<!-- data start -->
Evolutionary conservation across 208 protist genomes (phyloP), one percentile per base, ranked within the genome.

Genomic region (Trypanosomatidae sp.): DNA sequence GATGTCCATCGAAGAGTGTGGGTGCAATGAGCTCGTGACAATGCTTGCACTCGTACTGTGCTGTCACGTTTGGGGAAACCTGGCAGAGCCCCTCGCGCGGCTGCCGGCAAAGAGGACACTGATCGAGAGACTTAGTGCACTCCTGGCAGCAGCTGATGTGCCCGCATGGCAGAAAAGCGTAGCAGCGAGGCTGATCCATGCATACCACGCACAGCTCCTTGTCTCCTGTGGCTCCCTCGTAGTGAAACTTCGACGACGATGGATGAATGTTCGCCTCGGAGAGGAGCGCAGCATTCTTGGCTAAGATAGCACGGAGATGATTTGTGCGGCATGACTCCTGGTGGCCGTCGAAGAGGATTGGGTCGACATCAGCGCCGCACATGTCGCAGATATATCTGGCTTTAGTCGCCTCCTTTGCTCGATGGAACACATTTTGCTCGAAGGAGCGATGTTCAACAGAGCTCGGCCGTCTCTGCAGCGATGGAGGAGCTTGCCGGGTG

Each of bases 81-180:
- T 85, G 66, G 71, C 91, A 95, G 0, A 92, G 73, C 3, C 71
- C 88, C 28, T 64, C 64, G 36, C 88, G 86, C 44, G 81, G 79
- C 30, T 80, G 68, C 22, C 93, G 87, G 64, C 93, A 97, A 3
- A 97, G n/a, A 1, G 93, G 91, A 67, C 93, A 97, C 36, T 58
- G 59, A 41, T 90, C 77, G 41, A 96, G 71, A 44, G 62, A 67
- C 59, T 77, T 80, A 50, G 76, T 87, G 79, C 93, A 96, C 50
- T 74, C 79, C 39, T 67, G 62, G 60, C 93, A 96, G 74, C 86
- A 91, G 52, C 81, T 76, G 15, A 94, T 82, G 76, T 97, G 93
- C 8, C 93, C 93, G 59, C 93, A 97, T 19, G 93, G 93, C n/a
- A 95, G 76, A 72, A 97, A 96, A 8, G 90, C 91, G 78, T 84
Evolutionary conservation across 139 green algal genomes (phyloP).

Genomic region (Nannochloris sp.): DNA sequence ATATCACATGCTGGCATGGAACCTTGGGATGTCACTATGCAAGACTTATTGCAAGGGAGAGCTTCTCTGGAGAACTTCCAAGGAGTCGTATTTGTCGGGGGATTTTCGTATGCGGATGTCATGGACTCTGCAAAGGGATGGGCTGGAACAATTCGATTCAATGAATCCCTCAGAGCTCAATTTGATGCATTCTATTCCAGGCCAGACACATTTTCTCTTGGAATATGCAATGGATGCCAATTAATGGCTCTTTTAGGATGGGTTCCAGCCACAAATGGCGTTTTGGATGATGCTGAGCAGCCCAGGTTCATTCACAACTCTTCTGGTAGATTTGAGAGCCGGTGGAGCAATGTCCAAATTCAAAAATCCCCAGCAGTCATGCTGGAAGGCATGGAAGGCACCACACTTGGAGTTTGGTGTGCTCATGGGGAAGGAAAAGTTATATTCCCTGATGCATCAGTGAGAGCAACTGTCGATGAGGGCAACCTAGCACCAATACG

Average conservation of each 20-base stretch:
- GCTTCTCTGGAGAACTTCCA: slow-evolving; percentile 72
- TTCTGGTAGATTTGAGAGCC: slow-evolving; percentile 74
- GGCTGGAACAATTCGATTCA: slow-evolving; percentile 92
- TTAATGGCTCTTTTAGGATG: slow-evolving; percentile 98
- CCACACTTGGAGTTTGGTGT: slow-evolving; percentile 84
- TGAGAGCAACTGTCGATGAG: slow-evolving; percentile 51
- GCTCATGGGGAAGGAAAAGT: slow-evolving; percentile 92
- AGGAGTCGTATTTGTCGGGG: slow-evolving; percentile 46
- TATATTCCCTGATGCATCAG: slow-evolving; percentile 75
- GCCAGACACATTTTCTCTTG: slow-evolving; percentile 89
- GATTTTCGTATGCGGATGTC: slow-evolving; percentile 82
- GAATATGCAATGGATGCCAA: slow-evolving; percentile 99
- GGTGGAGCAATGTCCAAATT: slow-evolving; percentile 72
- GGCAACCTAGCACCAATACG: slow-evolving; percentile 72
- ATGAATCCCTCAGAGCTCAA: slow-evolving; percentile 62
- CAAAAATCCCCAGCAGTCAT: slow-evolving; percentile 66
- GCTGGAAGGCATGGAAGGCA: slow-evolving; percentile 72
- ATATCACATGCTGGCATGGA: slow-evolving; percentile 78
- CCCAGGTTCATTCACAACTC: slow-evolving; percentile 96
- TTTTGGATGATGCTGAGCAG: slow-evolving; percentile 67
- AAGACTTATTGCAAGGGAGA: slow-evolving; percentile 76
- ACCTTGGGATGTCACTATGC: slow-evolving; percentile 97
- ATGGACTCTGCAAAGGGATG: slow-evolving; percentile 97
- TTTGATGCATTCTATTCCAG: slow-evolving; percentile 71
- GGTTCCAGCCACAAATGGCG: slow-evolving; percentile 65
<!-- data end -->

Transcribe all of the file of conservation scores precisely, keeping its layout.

Evolutionary conservation across 208 protist genomes (phyloP), one percentile per base, ranked within the genome.

Genomic region (Trypanosomatidae sp.): DNA sequence GATGTCCATCGAAGAGTGTGGGTGCAATGAGCTCGTGACAATGCTTGCACTCGTACTGTGCTGTCACGTTTGGGGAAACCTGGCAGAGCCCCTCGCGCGGCTGCCGGCAAAGAGGACACTGATCGAGAGACTTAGTGCACTCCTGGCAGCAGCTGATGTGCCCGCATGGCAGAAAAGCGTAGCAGCGAGGCTGATCCATGCATACCACGCACAGCTCCTTGTCTCCTGTGGCTCCCTCGTAGTGAAACTTCGACGACGATGGATGAATGTTCGCCTCGGAGAGGAGCGCAGCATTCTTGGCTAAGATAGCACGGAGATGATTTGTGCGGCATGACTCCTGGTGGCCGTCGAAGAGGATTGGGTCGACATCAGCGCCGCACATGTCGCAGATATATCTGGCTTTAGTCGCCTCCTTTGCTCGATGGAACACATTTTGCTCGAAGGAGCGATGTTCAACAGAGCTCGGCCGTCTCTGCAGCGATGGAGGAGCTTGCCGGGTG

Each of bases 81-180:
- T 85, G 66, G 71, C 91, A 95, G 0, A 92, G 73, C 3, C 71
- C 88, C 28, T 64, C 64, G 36, C 88, G 86, C 44, G 81, G 79
- C 30, T 80, G 68, C 22, C 93, G 87, G 64, C 93, A 97, A 3
- A 97, G n/a, A 1, G 93, G 91, A 67, C 93, A 97, C 36, T 58
- G 59, A 41, T 90, C 77, G 41, A 96, G 71, A 44, G 62, A 67
- C 59, T 77, T 80, A 50, G 76, T 87, G 79, C 93, A 96, C 50
- T 74, C 79, C 39, T 67, G 62, G 60, C 93, A 96, G 74, C 86
- A 91, G 52, C 81, T 76, G 15, A 94, T 82, G 76, T 97, G 93
- C 8, C 93, C 93, G 59, C 93, A 97, T 19, G 93, G 93, C n/a
- A 95, G 76, A 72, A 97, A 96, A 8, G 90, C 91, G 78, T 84
Evolutionary conservation across 139 green algal genomes (phyloP).

Genomic region (Nannochloris sp.): DNA sequence ATATCACATGCTGGCATGGAACCTTGGGATGTCACTATGCAAGACTTATTGCAAGGGAGAGCTTCTCTGGAGAACTTCCAAGGAGTCGTATTTGTCGGGGGATTTTCGTATGCGGATGTCATGGACTCTGCAAAGGGATGGGCTGGAACAATTCGATTCAATGAATCCCTCAGAGCTCAATTTGATGCATTCTATTCCAGGCCAGACACATTTTCTCTTGGAATATGCAATGGATGCCAATTAATGGCTCTTTTAGGATGGGTTCCAGCCACAAATGGCGTTTTGGATGATGCTGAGCAGCCCAGGTTCATTCACAACTCTTCTGGTAGATTTGAGAGCCGGTGGAGCAATGTCCAAATTCAAAAATCCCCAGCAGTCATGCTGGAAGGCATGGAAGGCACCACACTTGGAGTTTGGTGTGCTCATGGGGAAGGAAAAGTTATATTCCCTGATGCATCAGTGAGAGCAACTGTCGATGAGGGCAACCTAGCACCAATACG

Average conservation of each 20-base stretch:
- GCTTCTCTGGAGAACTTCCA: slow-evolving; percentile 72
- TTCTGGTAGATTTGAGAGCC: slow-evolving; percentile 74
- GGCTGGAACAATTCGATTCA: slow-evolving; percentile 92
- TTAATGGCTCTTTTAGGATG: slow-evolving; percentile 98
- CCACACTTGGAGTTTGGTGT: slow-evolving; percentile 84
- TGAGAGCAACTGTCGATGAG: slow-evolving; percentile 51
- GCTCATGGGGAAGGAAAAGT: slow-evolving; percentile 92
- AGGAGTCGTATTTGTCGGGG: slow-evolving; percentile 46
- TATATTCCCTGATGCATCAG: slow-evolving; percentile 75
- GCCAGACACATTTTCTCTTG: slow-evolving; percentile 89
- GATTTTCGTATGCGGATGTC: slow-evolving; percentile 82
- GAATATGCAATGGATGCCAA: slow-evolving; percentile 99
- GGTGGAGCAATGTCCAAATT: slow-evolving; percentile 72
- GGCAACCTAGCACCAATACG: slow-evolving; percentile 72
- ATGAATCCCTCAGAGCTCAA: slow-evolving; percentile 62
- CAAAAATCCCCAGCAGTCAT: slow-evolving; percentile 66
- GCTGGAAGGCATGGAAGGCA: slow-evolving; percentile 72
- ATATCACATGCTGGCATGGA: slow-evolving; percentile 78
- CCCAGGTTCATTCACAACTC: slow-evolving; percentile 96
- TTTTGGATGATGCTGAGCAG: slow-evolving; percentile 67
- AAGACTTATTGCAAGGGAGA: slow-evolving; percentile 76
- ACCTTGGGATGTCACTATGC: slow-evolving; percentile 97
- ATGGACTCTGCAAAGGGATG: slow-evolving; percentile 97
- TTTGATGCATTCTATTCCAG: slow-evolving; percentile 71
- GGTTCCAGCCACAAATGGCG: slow-evolving; percentile 65